A bilingual tour offers you the opportunity to learn about marine life and the impact of human pollution

Have you ever been on a sailboat? The Maritime Institute of Los Angeles and the Coastal Commission of California invite you to get on board to take you on a walk along the coast of the port of San Pedro, which will forever change the way you see the ocean.

"Our goal is to create environmental awareness so that we take personal action and reduce marine pollution from plastics, ”Says Mark L. Friedman, director of Marine Science Education and Curriculum at the Los Angeles Maritime Institute, who personally leads these excursions.

The trip on the sailboat is an opportunity to educate yourself about the impact of plastics on marine life and on human beings. (Araceli Martínez / The Opinion)

During the trip, Latino high school students who volunteer, show children and adults in detail the impact of plastics contamination on marine organisms.

They teach how pollution affects water quality and marine ecosystems.

The ride lasts three hours. It takes place on a Saturday every month. It is completely free, with explanations in Spanish and English. And it leaves from the port of San Pedro. Families and children are welcome, but minors must be over the age of eight, and cannot address if an adult.

José Velásquez, is a young student pro environment. (Araceli Martínez / The Opinion).

However, Friedman says that every day of the week, the sailboat is loaded with students from Los Angeles schools. "We carry more than 7,000 students every year," he says.

José Velásquez, who is a volunteer guide during the sailboat rides, talks that he was encouraged to participate because he likes the sailboat's mission to educate the communities.

"Many people who live in our Latino communities are not educated about what is happening in our oceans. We want to change that because pollution affects us in everyday life, ”says José, 16, a student at Ánimo Leadership Charter High School in the city of Inglewood.

"I like to look at people's confused faces when I explain what plastic pieces smaller than five millimeters do to the ocean and animals," he says.

In this image of the stomach of an albastro, we can see the damage that plastics do to this bird that feeds on fish, but when it is hungry, it can confuse and consume plastic debris. (Photo provided)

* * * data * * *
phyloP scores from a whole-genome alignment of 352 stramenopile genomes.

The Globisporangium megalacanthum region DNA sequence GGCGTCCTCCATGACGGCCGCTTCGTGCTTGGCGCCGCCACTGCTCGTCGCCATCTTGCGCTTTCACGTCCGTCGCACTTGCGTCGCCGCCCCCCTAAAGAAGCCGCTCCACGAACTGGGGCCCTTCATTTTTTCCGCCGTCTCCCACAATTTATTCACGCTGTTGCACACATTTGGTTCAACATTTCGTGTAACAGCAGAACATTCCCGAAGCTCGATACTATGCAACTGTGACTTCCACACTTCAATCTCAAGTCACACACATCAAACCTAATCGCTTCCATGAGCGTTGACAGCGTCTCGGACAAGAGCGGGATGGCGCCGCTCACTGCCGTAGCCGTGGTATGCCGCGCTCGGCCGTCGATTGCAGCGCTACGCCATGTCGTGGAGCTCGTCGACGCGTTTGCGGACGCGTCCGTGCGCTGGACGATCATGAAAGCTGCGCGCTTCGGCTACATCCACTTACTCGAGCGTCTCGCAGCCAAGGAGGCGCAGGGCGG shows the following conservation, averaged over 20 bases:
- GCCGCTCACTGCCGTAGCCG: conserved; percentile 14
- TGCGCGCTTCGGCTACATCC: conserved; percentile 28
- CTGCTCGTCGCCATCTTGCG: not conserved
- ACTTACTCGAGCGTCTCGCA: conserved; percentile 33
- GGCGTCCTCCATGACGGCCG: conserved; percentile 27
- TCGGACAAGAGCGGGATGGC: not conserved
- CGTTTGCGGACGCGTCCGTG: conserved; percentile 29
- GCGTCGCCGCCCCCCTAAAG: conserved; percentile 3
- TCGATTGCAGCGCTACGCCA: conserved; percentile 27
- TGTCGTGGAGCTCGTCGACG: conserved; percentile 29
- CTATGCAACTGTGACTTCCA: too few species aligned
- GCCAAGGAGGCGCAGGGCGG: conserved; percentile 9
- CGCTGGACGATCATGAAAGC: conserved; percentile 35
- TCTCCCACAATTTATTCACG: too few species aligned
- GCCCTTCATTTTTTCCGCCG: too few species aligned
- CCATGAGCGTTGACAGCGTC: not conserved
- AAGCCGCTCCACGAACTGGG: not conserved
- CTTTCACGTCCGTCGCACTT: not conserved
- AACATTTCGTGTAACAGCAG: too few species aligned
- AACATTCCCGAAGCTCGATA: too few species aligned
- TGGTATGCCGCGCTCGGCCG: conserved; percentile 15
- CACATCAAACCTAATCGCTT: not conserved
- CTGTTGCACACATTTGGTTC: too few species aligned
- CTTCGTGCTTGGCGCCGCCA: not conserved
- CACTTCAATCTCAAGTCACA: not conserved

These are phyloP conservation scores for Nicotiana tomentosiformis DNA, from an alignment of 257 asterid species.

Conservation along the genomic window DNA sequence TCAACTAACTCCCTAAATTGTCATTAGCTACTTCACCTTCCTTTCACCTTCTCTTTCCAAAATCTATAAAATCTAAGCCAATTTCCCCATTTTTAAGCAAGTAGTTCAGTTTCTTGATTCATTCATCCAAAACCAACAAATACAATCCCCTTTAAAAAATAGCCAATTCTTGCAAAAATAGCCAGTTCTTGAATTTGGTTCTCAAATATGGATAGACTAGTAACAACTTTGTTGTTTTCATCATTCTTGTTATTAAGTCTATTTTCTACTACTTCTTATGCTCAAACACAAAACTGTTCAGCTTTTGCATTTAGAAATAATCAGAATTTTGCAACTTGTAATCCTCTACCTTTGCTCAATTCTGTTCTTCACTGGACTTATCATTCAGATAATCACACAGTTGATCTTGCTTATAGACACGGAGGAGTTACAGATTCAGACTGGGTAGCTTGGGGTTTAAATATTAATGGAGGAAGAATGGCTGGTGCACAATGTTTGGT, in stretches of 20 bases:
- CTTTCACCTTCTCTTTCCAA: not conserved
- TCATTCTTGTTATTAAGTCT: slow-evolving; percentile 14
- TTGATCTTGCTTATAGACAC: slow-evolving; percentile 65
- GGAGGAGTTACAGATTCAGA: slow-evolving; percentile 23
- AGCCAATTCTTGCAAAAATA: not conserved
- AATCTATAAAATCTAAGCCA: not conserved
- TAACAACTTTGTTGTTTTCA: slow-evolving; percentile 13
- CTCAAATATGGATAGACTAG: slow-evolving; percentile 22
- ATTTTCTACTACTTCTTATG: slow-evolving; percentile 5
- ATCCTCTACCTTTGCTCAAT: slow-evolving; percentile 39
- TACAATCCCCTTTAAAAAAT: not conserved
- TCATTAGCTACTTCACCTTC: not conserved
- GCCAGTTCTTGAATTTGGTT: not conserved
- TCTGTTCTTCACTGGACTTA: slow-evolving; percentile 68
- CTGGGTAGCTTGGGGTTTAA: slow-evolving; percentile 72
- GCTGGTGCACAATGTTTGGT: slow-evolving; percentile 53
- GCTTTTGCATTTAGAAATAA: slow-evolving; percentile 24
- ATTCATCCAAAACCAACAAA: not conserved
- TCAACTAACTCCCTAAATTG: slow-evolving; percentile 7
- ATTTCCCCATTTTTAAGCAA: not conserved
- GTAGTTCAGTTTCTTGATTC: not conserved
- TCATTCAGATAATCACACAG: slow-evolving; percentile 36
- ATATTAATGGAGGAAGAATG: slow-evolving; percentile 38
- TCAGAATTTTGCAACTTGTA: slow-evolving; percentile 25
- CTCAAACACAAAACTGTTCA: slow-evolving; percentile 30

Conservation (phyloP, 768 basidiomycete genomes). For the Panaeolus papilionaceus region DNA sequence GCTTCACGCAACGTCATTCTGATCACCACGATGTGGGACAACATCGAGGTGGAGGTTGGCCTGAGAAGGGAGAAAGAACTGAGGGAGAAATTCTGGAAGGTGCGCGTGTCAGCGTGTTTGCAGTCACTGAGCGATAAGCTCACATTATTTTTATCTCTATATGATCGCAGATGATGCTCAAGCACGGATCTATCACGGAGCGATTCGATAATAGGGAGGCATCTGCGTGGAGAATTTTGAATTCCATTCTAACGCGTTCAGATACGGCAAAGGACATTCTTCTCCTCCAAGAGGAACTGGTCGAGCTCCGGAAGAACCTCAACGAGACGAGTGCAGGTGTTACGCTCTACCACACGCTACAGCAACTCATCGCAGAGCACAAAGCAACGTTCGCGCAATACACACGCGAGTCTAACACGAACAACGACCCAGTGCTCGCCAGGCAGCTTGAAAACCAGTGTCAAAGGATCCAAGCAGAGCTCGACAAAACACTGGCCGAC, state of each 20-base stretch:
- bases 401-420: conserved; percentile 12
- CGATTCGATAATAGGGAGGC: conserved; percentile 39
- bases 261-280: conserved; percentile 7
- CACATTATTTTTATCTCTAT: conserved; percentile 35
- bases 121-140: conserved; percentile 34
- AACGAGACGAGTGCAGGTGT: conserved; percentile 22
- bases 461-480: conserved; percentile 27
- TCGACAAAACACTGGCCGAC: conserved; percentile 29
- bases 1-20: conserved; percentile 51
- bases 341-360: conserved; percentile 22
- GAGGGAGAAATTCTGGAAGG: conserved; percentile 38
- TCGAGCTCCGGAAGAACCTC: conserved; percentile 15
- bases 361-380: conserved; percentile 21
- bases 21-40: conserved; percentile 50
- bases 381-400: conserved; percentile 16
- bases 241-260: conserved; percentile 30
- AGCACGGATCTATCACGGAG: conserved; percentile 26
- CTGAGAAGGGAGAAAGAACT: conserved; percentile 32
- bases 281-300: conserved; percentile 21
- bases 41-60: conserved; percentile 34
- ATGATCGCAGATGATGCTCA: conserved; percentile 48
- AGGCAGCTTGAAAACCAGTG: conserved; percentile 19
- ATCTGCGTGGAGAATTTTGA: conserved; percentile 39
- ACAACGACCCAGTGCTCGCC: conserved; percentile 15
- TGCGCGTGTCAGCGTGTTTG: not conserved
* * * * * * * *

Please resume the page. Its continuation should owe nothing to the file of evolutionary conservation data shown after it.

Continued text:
José says that straws that reach the sea damage a lot. "We want to educate the community so that they do not use straws, or use bamboo or metal, because these as well as pieces of plastic foam are consumed by fish and other animals," he says.

"What happens is that if you eat a fish or other marine species that has eaten the plastic, you are also eating the plastic", mentions.

And he says that they not only intend to educate those who go to the presentation on the sailboat. "We want them to take this information and share it with their families and friends so that they also educate themselves on the subject," he observes.

Volunteers for the environment teach attendees to ride the sailboat, the damage caused by plastics. (Araceli Martínez / The Opinion).

Kevin Zepeda, a 17-year-old volunteer, says he started as an interpreter, but now he is one of the young people who teach people who get on the sailboat.

“People are surprised and moved by the information we give them. Not everyone knows the damage caused by plastics, ”he says.

"To make a big impact, we need to unite because with one person it won't be able to make a change soon. ”, mentions this young man who wants to study marine biology.

"I definitely invite people to come on this sailboat ride so they know the real damage of plastics to the ecosystem because in the end that comes back to us and is going to make us sick," he says.

The trip on the sailboat leaves those who travel along the coast with concern about the damage to the oceans. (Araceli Martínez / The Opinion).
The sailboat ride is an opportunity to educate ourselves about the contamination of plastics. (Araceli Martínez / The Opinion).

"People can start at home, recycling and avoiding the use of plastics that are used only once and thrown away ”says Kevin who decided to volunteer for the sailboat when he went to a beach cleaning.

Silvia Askenazi, an Argentine immigrant who went with a friend to the walk, commented that she liked to see the work of the young volunteers.

“I learned about the ecological problems we have; and even how to navigate. Now I'm going to think more about the pollution of plastic ”, recognizes Silvia.

Today, Saturday, December 21, there will be a ride on an environmental education sailboat, call 310-833-6055, and reserve your place and that of your friends and family. You can also visit the site http://www.lamitopsail.org; or request more information at info@lamitopsail.org


Please enter your comment!
Please enter your name here